Hero almost didn't live to tell story


Weeks before life turned upside-down for everyone, life changed dramatically for the residents of 215 W. 242nd St.

A one-alarm fire broke out on the morning of March 6, bringing everyone out of their apartments — some out of a home entirely.

Even amid the turmoil and confusion of the fire, those who had gathered on the street in front of the building had one person to thank: Josh.

Josh Pizarro, that is. The 30-year-old became a resident hero for these neighbors after running back into the building to ensure everyone in harm’s way of the flames and mostly smoke were able to get out.

“He started going up the building instead of going down,” said Ammar Ammari, a building resident, told The Riverdale Press at the time. “When they took him out the building, he wasn’t breathing.”

Once Pizarro had escaped his first-floor apartment, he realized his neighbors didn’t know a fire had broken out below them, so he ran back into the building.

“I woke up and I stepped out of the apartment, and me and my neighbor from the first floor smelled smoke, and the door was getting real hot,” Pizarro recalled. “So basically, what happens is, he said he was going to call the police, and I said I was going to dial 911 to get the fire department.”

Emergency responders were on the scene within minutes, and Pizarro stepped outside. That’s when he realized the fire was going to be bad.

So Pizarro went back inside, banging on his neighbors’ doors.

“I’m going door to door, you know?” he said. “I hear everybody coming out of their apartment, going downstairs, I go to the next door.”

The building isn’t outfitted with smoke alarms, Pizarro said — at least in the hallways.

“If I didn’t wake up everybody,” he said, “nobody would have heard it.”

Investigators have deemed the fire an arson, according to the New York Police Department, although no arrests have been made as the investigation continues.

By the time Pizarro reached the fourth floor of the apartment building, the smoke was becoming too much, he said. He was struggling to breathe. By then, neighbors from the fifth floor had realized what was going on and had started to file down the stairs.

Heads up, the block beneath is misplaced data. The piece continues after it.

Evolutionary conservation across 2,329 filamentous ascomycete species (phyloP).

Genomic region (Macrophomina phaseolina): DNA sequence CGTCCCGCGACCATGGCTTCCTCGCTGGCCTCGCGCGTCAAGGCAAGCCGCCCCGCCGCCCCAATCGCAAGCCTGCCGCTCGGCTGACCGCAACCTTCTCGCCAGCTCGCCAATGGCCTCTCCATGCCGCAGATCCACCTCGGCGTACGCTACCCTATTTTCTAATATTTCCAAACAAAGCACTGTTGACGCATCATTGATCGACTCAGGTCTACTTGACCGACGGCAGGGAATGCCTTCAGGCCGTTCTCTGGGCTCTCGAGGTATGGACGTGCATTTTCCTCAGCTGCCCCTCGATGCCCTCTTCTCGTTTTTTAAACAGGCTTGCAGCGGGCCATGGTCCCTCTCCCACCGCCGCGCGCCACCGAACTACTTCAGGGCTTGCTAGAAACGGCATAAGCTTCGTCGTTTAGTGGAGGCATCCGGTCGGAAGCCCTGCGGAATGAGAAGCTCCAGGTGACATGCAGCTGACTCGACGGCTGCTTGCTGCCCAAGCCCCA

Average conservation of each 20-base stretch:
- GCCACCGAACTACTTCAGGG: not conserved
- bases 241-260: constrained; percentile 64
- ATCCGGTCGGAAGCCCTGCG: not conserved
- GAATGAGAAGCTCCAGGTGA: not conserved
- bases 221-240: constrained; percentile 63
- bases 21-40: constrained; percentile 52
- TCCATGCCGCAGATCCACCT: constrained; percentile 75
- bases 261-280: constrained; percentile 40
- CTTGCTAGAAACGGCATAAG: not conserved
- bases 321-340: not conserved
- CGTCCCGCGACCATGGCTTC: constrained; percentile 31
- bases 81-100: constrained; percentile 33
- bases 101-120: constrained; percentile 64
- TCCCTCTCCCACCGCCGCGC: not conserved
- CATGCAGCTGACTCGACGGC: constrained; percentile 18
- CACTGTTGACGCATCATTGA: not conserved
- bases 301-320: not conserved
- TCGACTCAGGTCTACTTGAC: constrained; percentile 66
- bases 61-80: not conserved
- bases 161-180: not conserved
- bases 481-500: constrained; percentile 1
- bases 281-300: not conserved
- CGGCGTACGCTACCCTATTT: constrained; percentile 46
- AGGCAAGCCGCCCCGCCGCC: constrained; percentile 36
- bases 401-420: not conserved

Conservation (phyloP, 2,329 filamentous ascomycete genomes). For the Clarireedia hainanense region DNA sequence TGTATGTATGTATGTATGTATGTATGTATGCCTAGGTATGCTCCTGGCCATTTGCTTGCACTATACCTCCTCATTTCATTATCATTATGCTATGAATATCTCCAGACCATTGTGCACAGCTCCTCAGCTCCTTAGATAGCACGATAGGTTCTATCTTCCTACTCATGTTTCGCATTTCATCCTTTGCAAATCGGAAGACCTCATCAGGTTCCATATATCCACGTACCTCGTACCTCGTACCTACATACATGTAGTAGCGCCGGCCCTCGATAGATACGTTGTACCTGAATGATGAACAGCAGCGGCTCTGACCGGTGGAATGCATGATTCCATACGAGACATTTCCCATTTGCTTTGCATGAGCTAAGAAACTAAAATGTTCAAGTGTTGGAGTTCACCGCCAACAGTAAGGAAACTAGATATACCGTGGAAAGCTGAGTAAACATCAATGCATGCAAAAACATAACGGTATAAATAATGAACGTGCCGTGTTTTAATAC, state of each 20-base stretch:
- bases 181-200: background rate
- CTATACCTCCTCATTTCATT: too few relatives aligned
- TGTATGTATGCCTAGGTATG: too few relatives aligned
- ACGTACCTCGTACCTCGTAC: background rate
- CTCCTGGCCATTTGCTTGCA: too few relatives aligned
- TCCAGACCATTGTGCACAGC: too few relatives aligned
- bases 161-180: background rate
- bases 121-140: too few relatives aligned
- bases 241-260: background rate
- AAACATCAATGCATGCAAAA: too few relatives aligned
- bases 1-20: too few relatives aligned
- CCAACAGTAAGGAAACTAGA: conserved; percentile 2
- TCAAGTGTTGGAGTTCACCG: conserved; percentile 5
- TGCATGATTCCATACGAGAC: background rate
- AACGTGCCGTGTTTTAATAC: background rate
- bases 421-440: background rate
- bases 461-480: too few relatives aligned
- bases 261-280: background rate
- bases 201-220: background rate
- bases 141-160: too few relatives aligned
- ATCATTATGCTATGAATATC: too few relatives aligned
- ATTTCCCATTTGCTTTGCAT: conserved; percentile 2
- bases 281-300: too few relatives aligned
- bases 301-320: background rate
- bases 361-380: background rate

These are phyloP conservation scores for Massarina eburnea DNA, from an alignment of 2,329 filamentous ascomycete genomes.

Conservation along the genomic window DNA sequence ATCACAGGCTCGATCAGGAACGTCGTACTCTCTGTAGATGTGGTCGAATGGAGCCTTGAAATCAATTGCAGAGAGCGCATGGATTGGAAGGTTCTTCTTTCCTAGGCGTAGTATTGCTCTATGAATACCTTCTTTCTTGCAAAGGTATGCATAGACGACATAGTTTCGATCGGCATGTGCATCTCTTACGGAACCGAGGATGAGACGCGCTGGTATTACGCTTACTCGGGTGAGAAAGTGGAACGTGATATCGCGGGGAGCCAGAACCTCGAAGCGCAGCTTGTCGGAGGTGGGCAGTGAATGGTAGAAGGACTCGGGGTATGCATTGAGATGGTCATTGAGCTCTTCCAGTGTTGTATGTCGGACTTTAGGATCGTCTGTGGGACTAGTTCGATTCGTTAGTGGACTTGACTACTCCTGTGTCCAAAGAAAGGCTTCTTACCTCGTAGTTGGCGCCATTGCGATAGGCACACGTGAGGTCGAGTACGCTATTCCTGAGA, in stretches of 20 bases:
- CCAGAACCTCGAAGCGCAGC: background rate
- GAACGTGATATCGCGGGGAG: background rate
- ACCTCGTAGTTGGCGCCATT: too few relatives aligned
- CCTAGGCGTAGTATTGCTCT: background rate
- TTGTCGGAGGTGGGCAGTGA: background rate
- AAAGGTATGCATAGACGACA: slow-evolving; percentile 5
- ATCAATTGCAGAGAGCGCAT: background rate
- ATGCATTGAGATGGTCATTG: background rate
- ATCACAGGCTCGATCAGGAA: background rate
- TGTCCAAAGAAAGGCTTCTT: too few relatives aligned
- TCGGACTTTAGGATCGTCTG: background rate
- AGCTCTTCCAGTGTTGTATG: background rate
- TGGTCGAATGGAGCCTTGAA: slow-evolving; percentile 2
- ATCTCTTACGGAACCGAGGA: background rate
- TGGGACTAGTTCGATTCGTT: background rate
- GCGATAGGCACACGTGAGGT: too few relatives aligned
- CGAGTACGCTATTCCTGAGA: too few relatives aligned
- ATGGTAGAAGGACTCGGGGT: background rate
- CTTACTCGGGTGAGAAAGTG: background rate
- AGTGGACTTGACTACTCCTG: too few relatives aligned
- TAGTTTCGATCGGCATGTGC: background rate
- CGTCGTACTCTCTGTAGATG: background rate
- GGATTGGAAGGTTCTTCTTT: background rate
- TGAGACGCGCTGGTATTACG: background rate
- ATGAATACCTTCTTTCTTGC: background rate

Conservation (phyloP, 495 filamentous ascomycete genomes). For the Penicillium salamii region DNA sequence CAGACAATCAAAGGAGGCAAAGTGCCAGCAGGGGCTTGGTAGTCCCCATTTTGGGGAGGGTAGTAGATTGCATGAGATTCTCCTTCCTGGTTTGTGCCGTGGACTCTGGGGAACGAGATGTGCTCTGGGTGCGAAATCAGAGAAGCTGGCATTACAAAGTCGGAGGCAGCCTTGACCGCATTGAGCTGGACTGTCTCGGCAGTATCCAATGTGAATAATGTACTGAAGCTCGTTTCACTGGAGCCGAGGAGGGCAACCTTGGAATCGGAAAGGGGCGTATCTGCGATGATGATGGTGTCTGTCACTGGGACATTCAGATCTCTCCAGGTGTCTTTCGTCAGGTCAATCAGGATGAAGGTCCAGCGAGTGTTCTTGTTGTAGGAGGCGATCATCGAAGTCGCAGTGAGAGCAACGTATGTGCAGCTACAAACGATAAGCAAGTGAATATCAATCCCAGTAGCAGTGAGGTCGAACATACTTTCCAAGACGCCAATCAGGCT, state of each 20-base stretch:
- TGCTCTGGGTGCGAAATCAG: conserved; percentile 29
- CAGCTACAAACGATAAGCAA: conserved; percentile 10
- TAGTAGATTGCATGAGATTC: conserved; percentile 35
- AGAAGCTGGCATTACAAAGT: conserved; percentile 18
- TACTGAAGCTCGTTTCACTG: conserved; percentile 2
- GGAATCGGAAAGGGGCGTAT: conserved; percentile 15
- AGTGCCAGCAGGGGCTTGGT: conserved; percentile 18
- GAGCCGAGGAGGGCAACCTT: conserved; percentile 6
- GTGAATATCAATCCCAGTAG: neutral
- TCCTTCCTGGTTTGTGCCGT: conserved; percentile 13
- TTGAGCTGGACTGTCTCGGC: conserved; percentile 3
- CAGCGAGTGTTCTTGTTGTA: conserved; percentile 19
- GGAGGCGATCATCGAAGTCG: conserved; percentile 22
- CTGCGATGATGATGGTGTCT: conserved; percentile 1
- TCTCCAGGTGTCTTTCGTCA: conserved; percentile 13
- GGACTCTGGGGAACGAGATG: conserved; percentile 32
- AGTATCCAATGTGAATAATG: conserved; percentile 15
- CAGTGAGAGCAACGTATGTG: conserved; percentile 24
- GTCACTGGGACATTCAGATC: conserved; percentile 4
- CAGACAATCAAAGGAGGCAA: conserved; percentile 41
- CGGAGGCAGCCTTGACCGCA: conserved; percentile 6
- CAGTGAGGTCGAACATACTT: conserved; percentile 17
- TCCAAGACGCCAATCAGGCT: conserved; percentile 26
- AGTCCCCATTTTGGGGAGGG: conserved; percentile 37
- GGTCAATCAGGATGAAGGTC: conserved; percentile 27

The lights went out, plunging the already smoky fourth floor into darkness. Pizarro wanted to make sure he hit every door on the floor, calling for the occupants behind each one to leave. That included his friend and neighbor Carlos, who later texted Pizarro his thanks.

“Man everyone is so thankful for you bro,” wrote Carlos, who didn’t give his last name. “You really didn’t have to do that.”

But for Pizarro, he did. Since moving into 215 W. 242nd, it has become his community, making friends and developing a support system for Pizarro and others.

“I’ve been living there five years, and I care about everybody,” Pizarro said. “Especially the guys on the second floor and the fourth floor are my best friends.”

By the time he made it that high the morning of the fire, Pizarro was crouched in the corner of the hallway, praying as he desperately tried to catch his breath.

“Suddenly, I got a boost of energy, and I turned around, dropped my phone, and started running,” he said. “I felt the step, and when I felt the step, my mind just lit up. And I said, ‘I’m throwing myself.’”

Pizarro tumbled down the stairs to the landing, and then threw himself down the next flight of stairs. When he reached the second flight, Pizarro found a firefighter, who pulled him out of the building.

Once he was out of the building and loaded into an ambulance, Pizarro said he started to feel like he was fading.

“The guy in the ambulance said — I’m trying to track him down too,” Pizzaro said. “He told me, ‘You’re not going to die on me, bro.’”

Pizarro spent just over a week at Jacobi Medical Center recovering from smoke inhalation and the physical injuries he received while he tried to get out of the building.

His apartment has been ruined, and friends and family started a online fundraising campaign to help him recover from the fire. A family friend offered to collect donations at her North Riverdale home — money, daily essentials, and anything related to the New York Knicks, she said in a recent social media post.

Pizarro is out of the hospital now, trying to orient himself while he stays at his sister’s Manhattan apartment. He’s been trying to take care of her children while they’ve been home from school during the COVID-19 outbreak.

“I’m trying to be calm, and take it easy,” he said. “Everyone’s been nervous because of the coronavirus.”

Most of his neighbors are out of the hospital, and he’s been able to talk to many of them on the phone since he was released.

There was one more silver lining, discovered while he was still in the hospital: Pizarro’s black-and-white cat, Frosty, was found alive in his apartment.

“He’s my buddy, you know,” Pizarro said. “We get along real well.”

Police couldn’t find his cat in the apartment, but Pizarro’s neighbor wasn’t willing to give up. She set out a can of food and simply waited for the loved feline to emerge.

When Frosty finally did, it was from a little hole he had carved into the mattress — a hidey-hole so secret even New York’s finest couldn’t find him.

“Thank God they got my cat to my neighbor’s house,” Pizarro said. “Thank God my cat’s alive.”